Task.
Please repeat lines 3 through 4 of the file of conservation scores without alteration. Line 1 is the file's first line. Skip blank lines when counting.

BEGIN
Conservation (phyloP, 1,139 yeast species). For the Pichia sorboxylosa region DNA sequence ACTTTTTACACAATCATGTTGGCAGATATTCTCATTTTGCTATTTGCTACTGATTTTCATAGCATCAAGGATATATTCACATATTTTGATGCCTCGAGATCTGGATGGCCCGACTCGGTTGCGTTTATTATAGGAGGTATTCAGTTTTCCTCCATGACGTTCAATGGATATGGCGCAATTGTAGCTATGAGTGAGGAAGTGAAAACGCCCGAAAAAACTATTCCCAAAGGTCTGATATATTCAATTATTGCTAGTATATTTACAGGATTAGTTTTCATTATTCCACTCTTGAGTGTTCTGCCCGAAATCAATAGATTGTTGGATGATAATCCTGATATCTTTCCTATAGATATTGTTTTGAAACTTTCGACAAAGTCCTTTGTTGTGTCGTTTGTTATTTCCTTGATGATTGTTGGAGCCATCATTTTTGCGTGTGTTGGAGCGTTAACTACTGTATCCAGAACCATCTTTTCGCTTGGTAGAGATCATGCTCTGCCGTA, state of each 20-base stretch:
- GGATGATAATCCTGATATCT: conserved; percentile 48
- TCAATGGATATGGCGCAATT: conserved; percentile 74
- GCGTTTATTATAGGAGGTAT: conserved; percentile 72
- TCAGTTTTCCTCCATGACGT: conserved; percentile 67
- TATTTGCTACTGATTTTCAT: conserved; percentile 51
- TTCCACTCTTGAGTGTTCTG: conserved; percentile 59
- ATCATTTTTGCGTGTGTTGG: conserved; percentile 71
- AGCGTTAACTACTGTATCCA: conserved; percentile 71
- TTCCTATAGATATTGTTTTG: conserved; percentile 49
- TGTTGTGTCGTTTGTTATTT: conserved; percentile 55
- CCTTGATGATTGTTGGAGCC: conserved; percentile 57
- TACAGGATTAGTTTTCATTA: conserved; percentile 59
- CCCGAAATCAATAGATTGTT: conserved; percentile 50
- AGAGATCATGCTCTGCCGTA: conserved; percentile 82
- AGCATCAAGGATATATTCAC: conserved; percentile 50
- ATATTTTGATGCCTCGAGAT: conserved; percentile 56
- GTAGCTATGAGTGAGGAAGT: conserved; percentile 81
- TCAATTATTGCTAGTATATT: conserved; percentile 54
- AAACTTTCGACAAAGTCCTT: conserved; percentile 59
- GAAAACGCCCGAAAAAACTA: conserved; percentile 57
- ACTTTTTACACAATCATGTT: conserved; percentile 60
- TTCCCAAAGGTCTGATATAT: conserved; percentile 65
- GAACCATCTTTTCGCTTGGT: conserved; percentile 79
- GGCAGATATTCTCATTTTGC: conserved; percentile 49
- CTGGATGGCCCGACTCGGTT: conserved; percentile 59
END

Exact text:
- TCAATGGATATGGCGCAATT: conserved; percentile 74
- GCGTTTATTATAGGAGGTAT: conserved; percentile 72